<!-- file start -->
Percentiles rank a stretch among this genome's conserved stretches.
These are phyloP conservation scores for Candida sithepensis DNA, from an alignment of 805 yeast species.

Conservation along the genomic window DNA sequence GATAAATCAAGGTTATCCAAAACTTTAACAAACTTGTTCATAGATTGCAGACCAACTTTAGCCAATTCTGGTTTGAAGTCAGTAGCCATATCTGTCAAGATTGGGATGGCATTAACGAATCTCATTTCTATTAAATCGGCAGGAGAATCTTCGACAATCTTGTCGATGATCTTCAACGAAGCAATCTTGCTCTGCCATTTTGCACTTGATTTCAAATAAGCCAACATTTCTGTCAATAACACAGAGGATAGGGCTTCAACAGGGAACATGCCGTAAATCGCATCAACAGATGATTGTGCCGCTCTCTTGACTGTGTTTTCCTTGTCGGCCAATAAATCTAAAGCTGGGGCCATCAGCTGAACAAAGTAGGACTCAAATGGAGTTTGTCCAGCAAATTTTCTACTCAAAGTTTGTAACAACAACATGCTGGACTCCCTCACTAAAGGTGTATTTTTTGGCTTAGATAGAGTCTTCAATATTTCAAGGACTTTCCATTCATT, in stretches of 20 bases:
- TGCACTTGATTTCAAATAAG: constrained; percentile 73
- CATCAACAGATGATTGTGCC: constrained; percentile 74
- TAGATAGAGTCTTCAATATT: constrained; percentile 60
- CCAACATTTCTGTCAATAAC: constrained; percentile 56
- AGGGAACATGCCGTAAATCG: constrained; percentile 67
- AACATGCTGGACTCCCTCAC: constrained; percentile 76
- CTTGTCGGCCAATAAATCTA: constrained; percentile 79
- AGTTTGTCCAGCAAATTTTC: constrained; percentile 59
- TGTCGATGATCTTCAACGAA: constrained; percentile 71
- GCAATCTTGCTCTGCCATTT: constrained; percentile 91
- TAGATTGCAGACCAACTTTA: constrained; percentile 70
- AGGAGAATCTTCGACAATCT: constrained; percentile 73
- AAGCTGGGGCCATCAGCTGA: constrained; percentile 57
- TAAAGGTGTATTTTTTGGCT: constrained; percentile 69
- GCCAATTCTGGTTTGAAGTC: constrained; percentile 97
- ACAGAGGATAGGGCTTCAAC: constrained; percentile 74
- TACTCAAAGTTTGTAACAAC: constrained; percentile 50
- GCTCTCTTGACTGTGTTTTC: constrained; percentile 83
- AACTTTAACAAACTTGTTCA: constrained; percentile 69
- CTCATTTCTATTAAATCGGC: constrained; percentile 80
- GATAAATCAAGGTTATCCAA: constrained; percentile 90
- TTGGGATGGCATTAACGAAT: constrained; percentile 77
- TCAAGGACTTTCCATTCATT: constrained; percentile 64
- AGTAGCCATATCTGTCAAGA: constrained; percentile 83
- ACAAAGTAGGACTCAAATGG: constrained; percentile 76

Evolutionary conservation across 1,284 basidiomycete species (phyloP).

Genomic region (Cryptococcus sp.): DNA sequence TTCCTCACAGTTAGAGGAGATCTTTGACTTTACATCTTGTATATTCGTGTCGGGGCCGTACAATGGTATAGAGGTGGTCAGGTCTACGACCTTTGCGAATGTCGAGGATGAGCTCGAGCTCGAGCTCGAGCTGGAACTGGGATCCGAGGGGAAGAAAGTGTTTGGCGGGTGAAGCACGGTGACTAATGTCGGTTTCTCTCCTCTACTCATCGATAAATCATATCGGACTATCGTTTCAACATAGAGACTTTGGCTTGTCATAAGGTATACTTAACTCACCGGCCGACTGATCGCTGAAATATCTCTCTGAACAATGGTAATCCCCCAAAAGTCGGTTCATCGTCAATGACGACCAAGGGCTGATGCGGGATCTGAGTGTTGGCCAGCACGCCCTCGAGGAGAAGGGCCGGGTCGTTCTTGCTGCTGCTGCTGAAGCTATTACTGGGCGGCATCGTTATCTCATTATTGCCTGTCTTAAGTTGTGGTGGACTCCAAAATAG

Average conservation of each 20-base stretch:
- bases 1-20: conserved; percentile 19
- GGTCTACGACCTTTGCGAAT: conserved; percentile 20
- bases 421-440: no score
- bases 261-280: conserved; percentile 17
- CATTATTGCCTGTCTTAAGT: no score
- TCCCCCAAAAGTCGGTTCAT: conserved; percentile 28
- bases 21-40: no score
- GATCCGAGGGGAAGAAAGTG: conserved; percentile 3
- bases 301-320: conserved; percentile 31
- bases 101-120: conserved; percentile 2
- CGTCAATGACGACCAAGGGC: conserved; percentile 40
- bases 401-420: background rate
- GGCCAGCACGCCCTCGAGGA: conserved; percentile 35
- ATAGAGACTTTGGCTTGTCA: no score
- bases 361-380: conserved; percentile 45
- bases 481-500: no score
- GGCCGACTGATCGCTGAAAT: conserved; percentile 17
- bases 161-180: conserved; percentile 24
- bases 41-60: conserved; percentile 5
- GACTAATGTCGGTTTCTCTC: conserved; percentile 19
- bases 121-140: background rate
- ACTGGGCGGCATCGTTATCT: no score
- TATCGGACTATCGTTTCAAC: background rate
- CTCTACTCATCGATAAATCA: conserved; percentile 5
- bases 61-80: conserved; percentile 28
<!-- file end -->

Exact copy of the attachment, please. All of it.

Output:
Percentiles rank a stretch among this genome's conserved stretches.
These are phyloP conservation scores for Candida sithepensis DNA, from an alignment of 805 yeast species.

Conservation along the genomic window DNA sequence GATAAATCAAGGTTATCCAAAACTTTAACAAACTTGTTCATAGATTGCAGACCAACTTTAGCCAATTCTGGTTTGAAGTCAGTAGCCATATCTGTCAAGATTGGGATGGCATTAACGAATCTCATTTCTATTAAATCGGCAGGAGAATCTTCGACAATCTTGTCGATGATCTTCAACGAAGCAATCTTGCTCTGCCATTTTGCACTTGATTTCAAATAAGCCAACATTTCTGTCAATAACACAGAGGATAGGGCTTCAACAGGGAACATGCCGTAAATCGCATCAACAGATGATTGTGCCGCTCTCTTGACTGTGTTTTCCTTGTCGGCCAATAAATCTAAAGCTGGGGCCATCAGCTGAACAAAGTAGGACTCAAATGGAGTTTGTCCAGCAAATTTTCTACTCAAAGTTTGTAACAACAACATGCTGGACTCCCTCACTAAAGGTGTATTTTTTGGCTTAGATAGAGTCTTCAATATTTCAAGGACTTTCCATTCATT, in stretches of 20 bases:
- TGCACTTGATTTCAAATAAG: constrained; percentile 73
- CATCAACAGATGATTGTGCC: constrained; percentile 74
- TAGATAGAGTCTTCAATATT: constrained; percentile 60
- CCAACATTTCTGTCAATAAC: constrained; percentile 56
- AGGGAACATGCCGTAAATCG: constrained; percentile 67
- AACATGCTGGACTCCCTCAC: constrained; percentile 76
- CTTGTCGGCCAATAAATCTA: constrained; percentile 79
- AGTTTGTCCAGCAAATTTTC: constrained; percentile 59
- TGTCGATGATCTTCAACGAA: constrained; percentile 71
- GCAATCTTGCTCTGCCATTT: constrained; percentile 91
- TAGATTGCAGACCAACTTTA: constrained; percentile 70
- AGGAGAATCTTCGACAATCT: constrained; percentile 73
- AAGCTGGGGCCATCAGCTGA: constrained; percentile 57
- TAAAGGTGTATTTTTTGGCT: constrained; percentile 69
- GCCAATTCTGGTTTGAAGTC: constrained; percentile 97
- ACAGAGGATAGGGCTTCAAC: constrained; percentile 74
- TACTCAAAGTTTGTAACAAC: constrained; percentile 50
- GCTCTCTTGACTGTGTTTTC: constrained; percentile 83
- AACTTTAACAAACTTGTTCA: constrained; percentile 69
- CTCATTTCTATTAAATCGGC: constrained; percentile 80
- GATAAATCAAGGTTATCCAA: constrained; percentile 90
- TTGGGATGGCATTAACGAAT: constrained; percentile 77
- TCAAGGACTTTCCATTCATT: constrained; percentile 64
- AGTAGCCATATCTGTCAAGA: constrained; percentile 83
- ACAAAGTAGGACTCAAATGG: constrained; percentile 76

Evolutionary conservation across 1,284 basidiomycete species (phyloP).

Genomic region (Cryptococcus sp.): DNA sequence TTCCTCACAGTTAGAGGAGATCTTTGACTTTACATCTTGTATATTCGTGTCGGGGCCGTACAATGGTATAGAGGTGGTCAGGTCTACGACCTTTGCGAATGTCGAGGATGAGCTCGAGCTCGAGCTCGAGCTGGAACTGGGATCCGAGGGGAAGAAAGTGTTTGGCGGGTGAAGCACGGTGACTAATGTCGGTTTCTCTCCTCTACTCATCGATAAATCATATCGGACTATCGTTTCAACATAGAGACTTTGGCTTGTCATAAGGTATACTTAACTCACCGGCCGACTGATCGCTGAAATATCTCTCTGAACAATGGTAATCCCCCAAAAGTCGGTTCATCGTCAATGACGACCAAGGGCTGATGCGGGATCTGAGTGTTGGCCAGCACGCCCTCGAGGAGAAGGGCCGGGTCGTTCTTGCTGCTGCTGCTGAAGCTATTACTGGGCGGCATCGTTATCTCATTATTGCCTGTCTTAAGTTGTGGTGGACTCCAAAATAG

Average conservation of each 20-base stretch:
- bases 1-20: conserved; percentile 19
- GGTCTACGACCTTTGCGAAT: conserved; percentile 20
- bases 421-440: no score
- bases 261-280: conserved; percentile 17
- CATTATTGCCTGTCTTAAGT: no score
- TCCCCCAAAAGTCGGTTCAT: conserved; percentile 28
- bases 21-40: no score
- GATCCGAGGGGAAGAAAGTG: conserved; percentile 3
- bases 301-320: conserved; percentile 31
- bases 101-120: conserved; percentile 2
- CGTCAATGACGACCAAGGGC: conserved; percentile 40
- bases 401-420: background rate
- GGCCAGCACGCCCTCGAGGA: conserved; percentile 35
- ATAGAGACTTTGGCTTGTCA: no score
- bases 361-380: conserved; percentile 45
- bases 481-500: no score
- GGCCGACTGATCGCTGAAAT: conserved; percentile 17
- bases 161-180: conserved; percentile 24
- bases 41-60: conserved; percentile 5
- GACTAATGTCGGTTTCTCTC: conserved; percentile 19
- bases 121-140: background rate
- ACTGGGCGGCATCGTTATCT: no score
- TATCGGACTATCGTTTCAAC: background rate
- CTCTACTCATCGATAAATCA: conserved; percentile 5
- bases 61-80: conserved; percentile 28